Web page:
I don't know. I think I'd probably fall victim to this if I was a general manager — your fan base and those folks that are coming to the games, when you have a shot, they want you to take the shot. I think I'd be more inclined to be that person as opposed to the rebuild. The rebuild is the unknown. You have tons of prospects with no idea of the future, and I'm not saying that's not the right place to go, but if you look at how Chicago and Houston built their teams, it wasn't through the trades, it was through being really bad, getting the first pick and the first pick was really good. The Nationals did the same. For the Nationals to have Bryce Harper and Stephen Strasburg as first picks was happenstance and was very lucky. There's years when you're drafting No. 1 and the person is not that game-changer. Others are.
That makes a lot of sense. One thing you can provide is an outside perspective, and I know you're someone who's looked at the Orioles and asked, 'How are they doing this?'... But the flip side is what's the outside perception of what's going on here?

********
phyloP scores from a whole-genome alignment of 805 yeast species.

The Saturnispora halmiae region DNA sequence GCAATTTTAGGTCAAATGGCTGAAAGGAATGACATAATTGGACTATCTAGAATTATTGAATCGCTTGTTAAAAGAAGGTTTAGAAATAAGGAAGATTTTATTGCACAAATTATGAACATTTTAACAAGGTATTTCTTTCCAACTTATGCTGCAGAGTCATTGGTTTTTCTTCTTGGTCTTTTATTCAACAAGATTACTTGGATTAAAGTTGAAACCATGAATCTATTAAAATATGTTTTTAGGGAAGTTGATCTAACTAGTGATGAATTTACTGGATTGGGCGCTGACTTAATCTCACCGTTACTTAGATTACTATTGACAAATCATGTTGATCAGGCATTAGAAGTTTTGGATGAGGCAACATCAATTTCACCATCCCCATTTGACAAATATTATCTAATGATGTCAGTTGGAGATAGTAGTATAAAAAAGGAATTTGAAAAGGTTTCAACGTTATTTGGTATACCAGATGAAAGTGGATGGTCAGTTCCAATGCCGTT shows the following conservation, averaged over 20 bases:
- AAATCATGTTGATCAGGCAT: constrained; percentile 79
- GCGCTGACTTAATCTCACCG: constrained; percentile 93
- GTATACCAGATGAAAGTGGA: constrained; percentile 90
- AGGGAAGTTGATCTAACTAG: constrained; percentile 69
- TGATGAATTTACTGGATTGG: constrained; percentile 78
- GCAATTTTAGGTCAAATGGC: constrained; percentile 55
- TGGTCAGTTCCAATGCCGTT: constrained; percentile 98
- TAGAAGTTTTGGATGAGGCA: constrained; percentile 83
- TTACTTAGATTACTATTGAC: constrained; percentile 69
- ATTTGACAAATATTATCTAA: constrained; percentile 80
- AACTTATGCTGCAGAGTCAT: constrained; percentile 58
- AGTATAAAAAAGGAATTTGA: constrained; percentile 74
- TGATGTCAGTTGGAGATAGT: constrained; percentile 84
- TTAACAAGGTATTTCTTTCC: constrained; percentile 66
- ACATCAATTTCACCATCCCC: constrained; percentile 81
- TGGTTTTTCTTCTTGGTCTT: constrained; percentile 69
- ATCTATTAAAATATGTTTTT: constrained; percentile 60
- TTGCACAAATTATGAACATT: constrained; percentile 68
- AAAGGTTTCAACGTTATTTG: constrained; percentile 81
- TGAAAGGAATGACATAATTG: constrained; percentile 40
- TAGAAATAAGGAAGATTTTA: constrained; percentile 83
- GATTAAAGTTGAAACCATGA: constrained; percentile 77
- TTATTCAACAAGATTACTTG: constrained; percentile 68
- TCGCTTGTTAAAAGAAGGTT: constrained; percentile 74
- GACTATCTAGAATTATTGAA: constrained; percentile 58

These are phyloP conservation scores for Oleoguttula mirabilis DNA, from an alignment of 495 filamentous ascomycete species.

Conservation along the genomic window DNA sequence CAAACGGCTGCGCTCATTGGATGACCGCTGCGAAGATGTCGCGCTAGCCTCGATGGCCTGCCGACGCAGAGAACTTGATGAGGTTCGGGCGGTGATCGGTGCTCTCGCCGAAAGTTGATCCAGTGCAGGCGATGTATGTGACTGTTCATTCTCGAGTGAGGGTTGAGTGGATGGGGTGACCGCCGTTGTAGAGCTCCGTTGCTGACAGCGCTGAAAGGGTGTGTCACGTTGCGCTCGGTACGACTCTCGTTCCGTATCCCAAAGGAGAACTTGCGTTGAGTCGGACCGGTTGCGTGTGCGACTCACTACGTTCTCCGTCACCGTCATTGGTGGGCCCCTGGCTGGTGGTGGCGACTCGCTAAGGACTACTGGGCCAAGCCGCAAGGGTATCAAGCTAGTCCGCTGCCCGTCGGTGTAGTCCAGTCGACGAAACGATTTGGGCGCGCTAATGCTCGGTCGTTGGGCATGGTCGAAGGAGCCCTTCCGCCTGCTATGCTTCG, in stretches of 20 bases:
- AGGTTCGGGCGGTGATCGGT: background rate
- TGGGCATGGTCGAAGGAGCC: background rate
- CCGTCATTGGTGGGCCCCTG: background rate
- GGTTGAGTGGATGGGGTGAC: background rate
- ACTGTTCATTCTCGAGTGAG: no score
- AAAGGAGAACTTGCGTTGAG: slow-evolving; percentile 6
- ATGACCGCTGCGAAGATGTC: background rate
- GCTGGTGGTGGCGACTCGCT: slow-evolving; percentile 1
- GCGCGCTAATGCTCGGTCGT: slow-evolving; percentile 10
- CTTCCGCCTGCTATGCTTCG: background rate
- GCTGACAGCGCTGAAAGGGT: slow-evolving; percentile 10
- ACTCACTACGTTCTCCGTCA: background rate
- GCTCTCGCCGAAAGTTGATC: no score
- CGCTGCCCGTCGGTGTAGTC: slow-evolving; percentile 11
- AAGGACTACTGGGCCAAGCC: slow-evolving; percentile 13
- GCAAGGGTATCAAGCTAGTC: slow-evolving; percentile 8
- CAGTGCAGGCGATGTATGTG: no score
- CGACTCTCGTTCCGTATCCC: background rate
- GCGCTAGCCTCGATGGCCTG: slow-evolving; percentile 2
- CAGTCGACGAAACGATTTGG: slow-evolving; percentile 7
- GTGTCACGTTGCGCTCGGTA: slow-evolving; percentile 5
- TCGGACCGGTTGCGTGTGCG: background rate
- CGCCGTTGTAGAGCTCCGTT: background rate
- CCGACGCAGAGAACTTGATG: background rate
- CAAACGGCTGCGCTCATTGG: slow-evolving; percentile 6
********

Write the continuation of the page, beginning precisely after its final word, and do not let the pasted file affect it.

The outside perception for someone like myself who follows baseball closely and is going to watch the Orioles in a second on MLB Network is you have one of the strongest minds in baseball running their team. I think they have a lot of innate talent on the ballclub, from [Mark] Trumbo to [Jonathan] Schoop and [Adam] Jones, and of course [Manny] Machado No. 1. …
When I think of the Orioles, I never count them out of it because of Buck [Showalter]. I'm such a big fan of what he does and how smart he is and how he kind of figures it out over 162 games. But the same time, you can't be down 5-0 every day. If you are, it makes for a tough season. As their starting pitching gets better over the course of time, the Orioles will get better also.
With a lot of that pitching, the person who gets a lot of attention for it, fair or unfair, is Roger McDowell. I know you played with Roger and I'm sure broadcasting in the division for as long [for the Mets] as you have while he was in Atlanta, I'm sure there was a relationship maintained. What can you say about the position he's been put in as the pitching coach of a staff whose issues were known before he came?